Being HIV positive means you have evidence of the human immunodeficiency virus (HIV) in your body. Depending on the type of HIV testing done, this could be a detectable amount of the virus itself, or, more commonly, something that the immune system only finds or produces when the virus is present.
HIV-positive status can only be confirmed after two HIV tests have been completed.
This article explains what it means to be HIV positive, how people can become active, what to expect from testing, and how treatment can affect the lives of people living with HIV.
What makes someone HIV positive
HIV is a virus that attacks the cells of the immune system, killing them and rendering the body unable to fight infection. It is spread through contact with infected blood, semen or vaginal fluids.
Once HIV enters the body, it introduces an antigen called p24. This is a viral protein that prompts the immune system to activate white blood cells. Once the virus is detected, the immune system starts producing antibodies, proteins that help fight infection.
The presence of HIV antigens or antibodies in blood, saliva, or urine can confirm that someone is HIV positive. This is detected with an HIV test.
Two tests are required
Two HIV tests are needed to confirm someone’s HIV status. This helps ensure correct diagnosis.
False positives — when a test falsely says you’re infected — are rare. However, they can occur due to laboratory problems (such as sample confusion or mishandling) or misinterpretation of results. They can also occur in people with certain health conditions, such as autoimmune diseases.
This is why confirmation testing is essential. A positive result is considered valid only if it is replicated by a second positive result.
While it’s certainly a relief to get a negative result from your initial test, it’s still possible for you to be positive. Therefore, you will also need to take a second test to confirm your results.
False negatives — when the test results show you are not infected — are more common than false positives. They are usually the result of testing for markers of infection during a “window period,” which is the time between when someone has HIV and when the test can correctly detect it.
The window period depends on the type of HIV testing done. For example, an antigen/antibody test for HIV on a blood sample drawn from a vein may take 18 to 45 days.
You are HIV positive when you are positive on both the first test and the confirmation test. A positive HIV test means HIV antibodies or antigens have been found in your blood. False positives are rare, but can happen. False negatives are more common and occur in premature tests.
HIV testing options and when to take them
How someone becomes HIV positive
Anyone can get HIV. The virus is spread through sexual contact, sharing medical equipment, or general contact with infected bodily fluids. It can also be passed from parent to child during pregnancy and through breast milk.
The following conditions may put someone at a higher risk of contracting HIV:
- unprotected sex
- anal sex
- Sharing medication needles and syringes
- have other sexually transmitted diseases such as syphilis, chlamydia, and gonorrhea
- Accidental needlestick injury (more common among healthcare workers)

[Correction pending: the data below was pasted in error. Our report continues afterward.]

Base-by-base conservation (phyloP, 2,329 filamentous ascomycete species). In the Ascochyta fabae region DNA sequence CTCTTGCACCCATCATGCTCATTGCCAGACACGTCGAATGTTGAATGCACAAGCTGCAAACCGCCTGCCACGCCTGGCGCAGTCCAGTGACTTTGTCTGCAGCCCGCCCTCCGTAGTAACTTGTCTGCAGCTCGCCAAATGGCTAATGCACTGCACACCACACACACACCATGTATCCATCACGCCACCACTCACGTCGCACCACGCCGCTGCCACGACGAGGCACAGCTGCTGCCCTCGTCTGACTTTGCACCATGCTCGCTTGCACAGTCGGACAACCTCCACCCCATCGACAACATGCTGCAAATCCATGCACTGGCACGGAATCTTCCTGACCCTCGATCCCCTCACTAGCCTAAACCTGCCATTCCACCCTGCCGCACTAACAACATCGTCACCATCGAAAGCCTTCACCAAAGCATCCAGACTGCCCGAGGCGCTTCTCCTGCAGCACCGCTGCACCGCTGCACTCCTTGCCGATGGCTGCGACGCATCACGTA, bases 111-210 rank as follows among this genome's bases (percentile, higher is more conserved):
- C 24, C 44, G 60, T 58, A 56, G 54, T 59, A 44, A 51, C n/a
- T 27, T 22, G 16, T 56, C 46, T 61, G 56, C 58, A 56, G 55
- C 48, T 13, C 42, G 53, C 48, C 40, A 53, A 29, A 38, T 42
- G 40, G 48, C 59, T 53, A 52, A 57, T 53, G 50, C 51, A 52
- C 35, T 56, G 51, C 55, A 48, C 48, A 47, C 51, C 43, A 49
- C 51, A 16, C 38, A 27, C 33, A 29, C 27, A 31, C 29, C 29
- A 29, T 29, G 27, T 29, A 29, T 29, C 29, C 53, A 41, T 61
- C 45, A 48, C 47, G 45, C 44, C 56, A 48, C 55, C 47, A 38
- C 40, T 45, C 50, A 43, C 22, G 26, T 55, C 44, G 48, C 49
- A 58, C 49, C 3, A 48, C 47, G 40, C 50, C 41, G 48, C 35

Although it is possible to acquire HIV during a blood transfusion, this is extremely rare. This is because in the United States, all blood donors are tested for HIV. However, HIV transmission could theoretically occur if blood is collected when a person is infected but has not yet acquired enough antibodies for testing.
How common is HIV today?
HIV Stages: Severity of Infection
Being HIV positive simply means the virus is present in your body. This status does not indicate the severity of the infection.
HIV is classified by severity. These three stages distinguish between early infection and progression to acquired immunodeficiency syndrome (AIDS).
Stage 1: Acute HIV infection
Stage 1 of HIV infection is called acute HIV infection. During this phase, the immune system tries to attack the virus by producing HIV antibodies. This process, called seroconversion, usually occurs within a few weeks of infection.
At this stage, people living with HIV may experience:
- night sweats
- joint pain
- sore throat
- Muscle pain
- swollen lymph nodes
- mouth ulcers
However, some people may have no symptoms.
Remarkably, antibodies persist and remain detectable for many years. As a result, people living with HIV often continue to test positive for HIV. This is the case even if their viral load (the amount of HIV in the blood) is undetectable – thanks to modern treatments.
Stage 2: Clinical incubation period
When the body enters stage 2, it is called clinical latency. At this stage, the virus is still multiplying, but at very low levels.
Infected people begin to feel better and have few symptoms. At this stage, however, HIV can still spread to other people.
Stage Three: AIDS
If HIV infection goes untreated, it progresses to stage 3, Acquired Immune Deficiency Syndrome (AIDS). That’s the point where the virus is now causing something.
In the advanced stages of HIV infection, the body’s immune system is severely compromised and it is also vulnerable to other infections.
People with AIDS may experience recurrent fever, extreme fatigue, chronic diarrhea, depression, and memory loss. Other symptoms of AIDS include: